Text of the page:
August 22 2018 | Contributed by Kincaid | Mendes Vianna Advogados Shipping & Transport Brazil
The Sixth Civil Chamber of the Rio de Janeiro State Court of Appeals recently decided that a protection and indemnity (P&I) club was not liable for an associate shipowner’s debts. In its decision, the court distinguished the P&I club from insurers operating in the Brazilian insurance market.
In the original proceedings, the Ceara State Court of Appeals confirmed the first-instance decision which granted the Brazilian insurer’s claim and required the foreign shipowner to reimburse the insurer for the indemnification paid to its insured for the damaged cargo. However, the shipowner failed to pay the credit owed as, according to the insurer and its lawyers, the foreign shipowner had ceased his activities. Thus, the Brazilian insurer’s attorney filed a lawsuit before the Rio de Janeiro State Court against the foreign shipowner’s P&I club, claiming a declaration that the P&I club was a joint or secondary debtor of the shipowner with respect to payment forthe aforementioned cargo damage and attorney fees. The first-instance judge rejected the claim. This decision was
confirmed in the second instance by the Sixth Civil Chamber of the Rio de Janeiro State Court of Appeals.
The second-instance decision is significant, as it considers the merits of the existence of joint or secondary liability between P&I clubs and associated shipowners. In short, the court made the following observations:
- The legal relationship between the shipowner and its P& club was of a statutory nature rather than a contractual one (as was the case for the existing relationship between the insurer and its insured). In other words, the P&I club maintained an associative relationship with its members. This constituted a corporation of mutual assistance, which is distinguished from the relationship that exists in insurance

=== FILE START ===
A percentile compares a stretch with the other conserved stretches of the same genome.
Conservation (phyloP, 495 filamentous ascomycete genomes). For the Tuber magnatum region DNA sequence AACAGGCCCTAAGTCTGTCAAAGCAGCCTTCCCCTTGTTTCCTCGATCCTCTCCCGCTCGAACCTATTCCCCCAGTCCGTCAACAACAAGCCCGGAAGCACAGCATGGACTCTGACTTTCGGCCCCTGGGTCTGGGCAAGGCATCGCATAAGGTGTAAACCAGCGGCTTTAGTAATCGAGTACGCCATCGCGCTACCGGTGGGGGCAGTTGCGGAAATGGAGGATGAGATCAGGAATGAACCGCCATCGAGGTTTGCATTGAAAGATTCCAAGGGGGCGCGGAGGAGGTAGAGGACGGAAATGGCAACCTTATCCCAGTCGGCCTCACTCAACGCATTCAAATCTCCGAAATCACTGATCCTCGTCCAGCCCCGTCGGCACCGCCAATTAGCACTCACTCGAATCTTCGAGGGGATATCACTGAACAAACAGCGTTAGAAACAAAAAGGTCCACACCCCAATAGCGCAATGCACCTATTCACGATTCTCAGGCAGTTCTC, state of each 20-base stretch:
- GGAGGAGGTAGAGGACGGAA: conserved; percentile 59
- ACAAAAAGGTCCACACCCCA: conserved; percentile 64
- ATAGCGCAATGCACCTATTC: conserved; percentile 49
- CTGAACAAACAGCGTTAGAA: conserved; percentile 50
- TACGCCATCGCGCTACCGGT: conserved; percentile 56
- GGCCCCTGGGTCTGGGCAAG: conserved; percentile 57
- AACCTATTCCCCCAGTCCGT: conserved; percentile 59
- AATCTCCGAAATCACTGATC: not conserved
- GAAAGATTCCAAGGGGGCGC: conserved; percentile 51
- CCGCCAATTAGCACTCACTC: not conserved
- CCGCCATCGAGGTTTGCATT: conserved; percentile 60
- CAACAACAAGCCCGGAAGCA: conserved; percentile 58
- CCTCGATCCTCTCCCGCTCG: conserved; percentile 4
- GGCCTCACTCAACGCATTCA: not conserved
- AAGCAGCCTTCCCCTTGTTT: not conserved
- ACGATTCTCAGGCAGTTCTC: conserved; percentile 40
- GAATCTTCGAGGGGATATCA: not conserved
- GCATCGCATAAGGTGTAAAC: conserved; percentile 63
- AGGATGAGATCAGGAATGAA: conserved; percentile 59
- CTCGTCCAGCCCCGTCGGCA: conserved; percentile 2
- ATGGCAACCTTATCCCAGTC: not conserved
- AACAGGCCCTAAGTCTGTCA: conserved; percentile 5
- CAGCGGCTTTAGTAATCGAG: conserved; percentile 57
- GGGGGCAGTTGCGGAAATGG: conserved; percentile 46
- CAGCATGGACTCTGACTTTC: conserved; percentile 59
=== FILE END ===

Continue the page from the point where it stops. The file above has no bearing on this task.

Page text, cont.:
- In an insurance contract, the insurer must reimburse the insured for the indemnity paid to the aggrieved third party. P&I club coverage is subject to the ‘pay to be paid’ rule. Therefore, if a shipowner fails to pay an amount that it was incumbent on making, the P&I club does not become liable for such payment.
- The sucumbentia fees due to the insurer’s attorney should not have been paid by a third party that was not even a party to the lawsuit that created the aforementioned fees.
- The P&I club’s obligation to the shipowner was restricted to civil liability coverage resulting from the cargo loss or damage. Further, the limits of such coverage could not be extended by judicial means in order to include the sucumbentia fees that the shipowner owed the attorneys.
- The P&I club had no joint and several liability in relation to the shipowner’s obligation, as it was not a party to the proceedings that adversely judged the shipowner. Imposing this liability would violate the adversary proceeding and full defence principles.
The Rio de Janeiro State Court of Appeals’ decision is paramount for the Brazilian shipping industry because it creates an important court precedent regarding P&I clubs‘ liability for the damages caused to third parties by their associates (let alone imposing joint and severally liability on them) and confirms the already existing foreign precedents on this issue.